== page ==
One of the first TBY-Vayali micro-credit beneficiary
Last year at the World Travel Market in London, one of the leading destination management companies from Cochin asked us this question. “All your talk about responsible tourism is fine. It’s easy for a property to be more responsible than a tour operator like us. They can make simple changes like install energy saving bulbs or setup rainwater harvesting in their property. They might purchase local produces. Even if we had aspirations to be a responsible tourism operator, frankly we don’t know how to do this. Do you have some suggestions?”
We work with several social sectors in India and the world over. Tour operators claim to be ‘destination experts’ and in most cases, the insight on the destination provided is limited to the quality of hotels or the best restaurants, mostly in touristy locations. So called ‘cultural creatives’ who travel to destinations like India are no longer happy with what conventional travel companies are offering. Enquiries are very much focused on local experiences, interactions with local people. Most travelers also want to understand the social fabric that makes India what it is.
We find today that the borders of social engagements between organizations are fading. Organizations like Institute of Palliative Medicine (IPM) and The Blue Yonder are finding common grounds despite the differences in their respective core-competencies. We believe, this is opening up the potential of tourism as an industry to be engaged in social business.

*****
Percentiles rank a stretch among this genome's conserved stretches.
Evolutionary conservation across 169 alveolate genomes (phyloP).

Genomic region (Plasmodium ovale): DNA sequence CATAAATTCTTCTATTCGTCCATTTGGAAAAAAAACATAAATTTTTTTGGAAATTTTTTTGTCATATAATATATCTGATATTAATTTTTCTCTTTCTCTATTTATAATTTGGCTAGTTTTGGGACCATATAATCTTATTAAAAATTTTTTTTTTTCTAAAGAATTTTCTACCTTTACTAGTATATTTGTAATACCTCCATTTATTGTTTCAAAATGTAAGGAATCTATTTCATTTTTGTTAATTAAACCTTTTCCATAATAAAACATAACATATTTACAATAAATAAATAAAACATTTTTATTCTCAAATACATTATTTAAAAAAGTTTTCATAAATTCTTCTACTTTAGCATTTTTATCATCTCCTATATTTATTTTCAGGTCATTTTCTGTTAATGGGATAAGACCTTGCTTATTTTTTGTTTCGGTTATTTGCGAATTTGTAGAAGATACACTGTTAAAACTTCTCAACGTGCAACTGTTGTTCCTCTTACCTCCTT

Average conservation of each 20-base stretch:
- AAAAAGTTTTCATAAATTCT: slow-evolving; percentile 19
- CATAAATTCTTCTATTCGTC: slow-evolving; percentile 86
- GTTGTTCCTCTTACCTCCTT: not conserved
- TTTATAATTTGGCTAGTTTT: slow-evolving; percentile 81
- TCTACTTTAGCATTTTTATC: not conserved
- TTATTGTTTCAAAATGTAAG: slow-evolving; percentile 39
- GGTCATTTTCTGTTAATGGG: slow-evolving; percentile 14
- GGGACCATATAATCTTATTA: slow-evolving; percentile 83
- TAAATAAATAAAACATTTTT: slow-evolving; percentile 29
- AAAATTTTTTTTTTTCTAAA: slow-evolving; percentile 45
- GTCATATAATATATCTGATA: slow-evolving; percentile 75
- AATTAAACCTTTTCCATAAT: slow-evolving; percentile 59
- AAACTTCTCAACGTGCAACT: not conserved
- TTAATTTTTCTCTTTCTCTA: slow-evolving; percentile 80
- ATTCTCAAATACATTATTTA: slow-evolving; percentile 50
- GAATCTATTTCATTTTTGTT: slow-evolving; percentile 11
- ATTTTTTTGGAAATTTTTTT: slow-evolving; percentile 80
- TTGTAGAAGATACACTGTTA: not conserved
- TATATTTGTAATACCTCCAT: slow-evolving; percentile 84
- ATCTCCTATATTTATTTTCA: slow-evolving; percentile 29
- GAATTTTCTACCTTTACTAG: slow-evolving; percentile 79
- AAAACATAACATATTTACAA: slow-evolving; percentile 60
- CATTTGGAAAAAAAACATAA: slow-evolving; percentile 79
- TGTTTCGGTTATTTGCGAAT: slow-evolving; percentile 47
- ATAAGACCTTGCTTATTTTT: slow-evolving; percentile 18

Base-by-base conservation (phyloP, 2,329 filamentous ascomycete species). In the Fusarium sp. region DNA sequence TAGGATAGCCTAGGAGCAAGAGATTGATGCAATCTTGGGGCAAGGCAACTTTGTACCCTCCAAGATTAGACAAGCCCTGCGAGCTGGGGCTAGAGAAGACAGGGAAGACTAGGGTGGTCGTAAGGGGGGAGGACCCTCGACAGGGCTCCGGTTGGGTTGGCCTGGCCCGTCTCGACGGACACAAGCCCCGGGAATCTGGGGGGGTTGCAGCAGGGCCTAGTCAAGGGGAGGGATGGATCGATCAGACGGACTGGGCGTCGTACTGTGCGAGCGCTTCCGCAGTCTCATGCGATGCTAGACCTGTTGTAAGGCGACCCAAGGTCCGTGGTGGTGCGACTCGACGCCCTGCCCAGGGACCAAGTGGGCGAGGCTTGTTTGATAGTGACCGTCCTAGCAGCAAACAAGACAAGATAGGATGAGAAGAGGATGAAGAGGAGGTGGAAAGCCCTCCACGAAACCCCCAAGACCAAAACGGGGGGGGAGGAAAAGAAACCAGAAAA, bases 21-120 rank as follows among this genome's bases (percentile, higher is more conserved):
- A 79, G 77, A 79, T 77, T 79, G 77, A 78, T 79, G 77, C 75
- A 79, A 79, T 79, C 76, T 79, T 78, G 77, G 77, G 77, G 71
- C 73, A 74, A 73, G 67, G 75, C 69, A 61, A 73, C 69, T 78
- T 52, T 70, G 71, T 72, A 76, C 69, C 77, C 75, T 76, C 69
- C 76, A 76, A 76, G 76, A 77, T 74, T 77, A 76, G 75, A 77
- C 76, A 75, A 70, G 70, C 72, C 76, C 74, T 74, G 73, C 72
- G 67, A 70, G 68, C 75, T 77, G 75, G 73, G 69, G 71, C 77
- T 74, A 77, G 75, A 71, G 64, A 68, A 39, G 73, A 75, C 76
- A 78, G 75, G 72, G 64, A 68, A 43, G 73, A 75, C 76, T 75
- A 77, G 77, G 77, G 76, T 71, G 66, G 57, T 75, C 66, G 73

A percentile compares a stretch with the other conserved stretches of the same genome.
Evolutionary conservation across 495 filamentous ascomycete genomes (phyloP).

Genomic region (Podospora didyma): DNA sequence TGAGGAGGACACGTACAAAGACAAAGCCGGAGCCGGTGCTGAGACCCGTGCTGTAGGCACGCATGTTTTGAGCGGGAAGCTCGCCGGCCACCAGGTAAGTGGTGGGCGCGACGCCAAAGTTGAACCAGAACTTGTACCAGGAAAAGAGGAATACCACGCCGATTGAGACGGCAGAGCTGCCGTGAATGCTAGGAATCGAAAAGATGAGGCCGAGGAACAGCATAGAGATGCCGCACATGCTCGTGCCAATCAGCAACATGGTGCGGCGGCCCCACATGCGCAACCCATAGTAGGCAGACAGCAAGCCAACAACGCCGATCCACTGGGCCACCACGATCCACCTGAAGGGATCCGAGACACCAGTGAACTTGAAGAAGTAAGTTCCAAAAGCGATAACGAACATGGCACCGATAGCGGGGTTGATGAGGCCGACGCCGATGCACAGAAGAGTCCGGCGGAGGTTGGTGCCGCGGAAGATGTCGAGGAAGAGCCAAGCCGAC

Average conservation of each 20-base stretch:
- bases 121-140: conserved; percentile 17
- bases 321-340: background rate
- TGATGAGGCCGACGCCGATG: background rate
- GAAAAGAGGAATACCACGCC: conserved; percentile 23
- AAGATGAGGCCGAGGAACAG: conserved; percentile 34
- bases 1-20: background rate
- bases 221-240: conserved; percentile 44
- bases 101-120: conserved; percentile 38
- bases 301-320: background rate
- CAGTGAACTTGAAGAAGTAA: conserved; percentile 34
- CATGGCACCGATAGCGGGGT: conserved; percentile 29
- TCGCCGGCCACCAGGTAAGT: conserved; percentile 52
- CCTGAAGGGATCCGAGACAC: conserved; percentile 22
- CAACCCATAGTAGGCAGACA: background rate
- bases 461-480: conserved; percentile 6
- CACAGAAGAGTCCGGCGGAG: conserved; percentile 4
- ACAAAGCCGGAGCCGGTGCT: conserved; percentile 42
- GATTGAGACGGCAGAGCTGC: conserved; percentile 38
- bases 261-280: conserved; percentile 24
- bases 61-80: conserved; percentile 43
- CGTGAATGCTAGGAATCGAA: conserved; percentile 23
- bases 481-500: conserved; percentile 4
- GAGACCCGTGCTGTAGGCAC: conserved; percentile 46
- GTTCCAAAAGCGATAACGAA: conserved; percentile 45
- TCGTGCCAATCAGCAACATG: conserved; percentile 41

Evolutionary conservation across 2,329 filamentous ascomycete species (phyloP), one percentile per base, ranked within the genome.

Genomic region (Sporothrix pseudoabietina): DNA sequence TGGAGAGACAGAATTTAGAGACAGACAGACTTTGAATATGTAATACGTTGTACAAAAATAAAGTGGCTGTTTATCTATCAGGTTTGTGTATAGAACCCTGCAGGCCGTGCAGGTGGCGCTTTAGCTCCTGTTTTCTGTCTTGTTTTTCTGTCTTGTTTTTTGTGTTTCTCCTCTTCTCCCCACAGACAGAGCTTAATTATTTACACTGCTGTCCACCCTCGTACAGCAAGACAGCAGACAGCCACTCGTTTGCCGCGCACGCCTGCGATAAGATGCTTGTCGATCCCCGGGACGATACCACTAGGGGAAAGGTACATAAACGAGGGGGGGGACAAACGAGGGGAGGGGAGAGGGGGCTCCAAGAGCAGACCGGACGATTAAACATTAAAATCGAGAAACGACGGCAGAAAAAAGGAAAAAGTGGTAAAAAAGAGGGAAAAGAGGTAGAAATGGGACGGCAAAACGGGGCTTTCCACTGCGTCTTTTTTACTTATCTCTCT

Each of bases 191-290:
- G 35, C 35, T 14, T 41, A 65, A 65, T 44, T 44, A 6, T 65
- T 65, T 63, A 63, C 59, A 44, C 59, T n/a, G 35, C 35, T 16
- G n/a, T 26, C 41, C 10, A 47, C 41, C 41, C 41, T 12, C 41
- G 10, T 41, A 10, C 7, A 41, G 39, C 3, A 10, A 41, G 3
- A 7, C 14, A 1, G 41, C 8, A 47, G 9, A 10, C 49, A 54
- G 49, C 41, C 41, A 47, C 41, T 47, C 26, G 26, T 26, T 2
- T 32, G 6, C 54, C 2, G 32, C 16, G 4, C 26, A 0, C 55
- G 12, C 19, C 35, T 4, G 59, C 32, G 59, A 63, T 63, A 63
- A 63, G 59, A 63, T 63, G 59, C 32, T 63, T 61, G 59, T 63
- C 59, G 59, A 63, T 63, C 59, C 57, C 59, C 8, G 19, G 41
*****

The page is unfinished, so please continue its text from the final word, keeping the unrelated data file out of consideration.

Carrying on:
The Blue Yonder uses its national and international networks to bring the attention of the world to the unique work that is done by thousands of local volunteers in the Palliative care movement. Our travelers bring in small revenues as well as volunteering opportunities to IPM and IPM-supported projects in Kerala. Some of these initiatives may be small presently, but they have possibilities of scaling up, creating opportunities for the rest of the travel industry in terms of partnerships and business and social engagements.
Mary Mulvey from Greenbox, Ireland while travelling with us gently reminded us that we might be ‘green muting’ by not talking about all that we might be engaged in. Her view was that that her choice of holidays we offered might have been different if she knew how deeply we were involved in local issues. This opens up a new opportunity for travel companies and tour operators in particular, where we can keep interested travelers more deeply engaged in tourism destinations.
Perhaps this is one direction where tour operators can demonstrate their commitment to responsible tourism. It’s a good direction to take- not just for doing a business well but also for the well-being of the business of tourism.
I think Mary has the right idea. Too often the good providers of responsible tourism services and products keep their stories to themselves. Whether it's humility or 'tall poppy syndrome' there is often a reluctance to recount what was has done and is still learning in the field.
For those who talk up responsible ethical sustainable tourism without actually doing anything, i say 'practice what you preach.' To those who are doing the good work of responsible ethical sustainable tourism, i say 'preach what you practice.'
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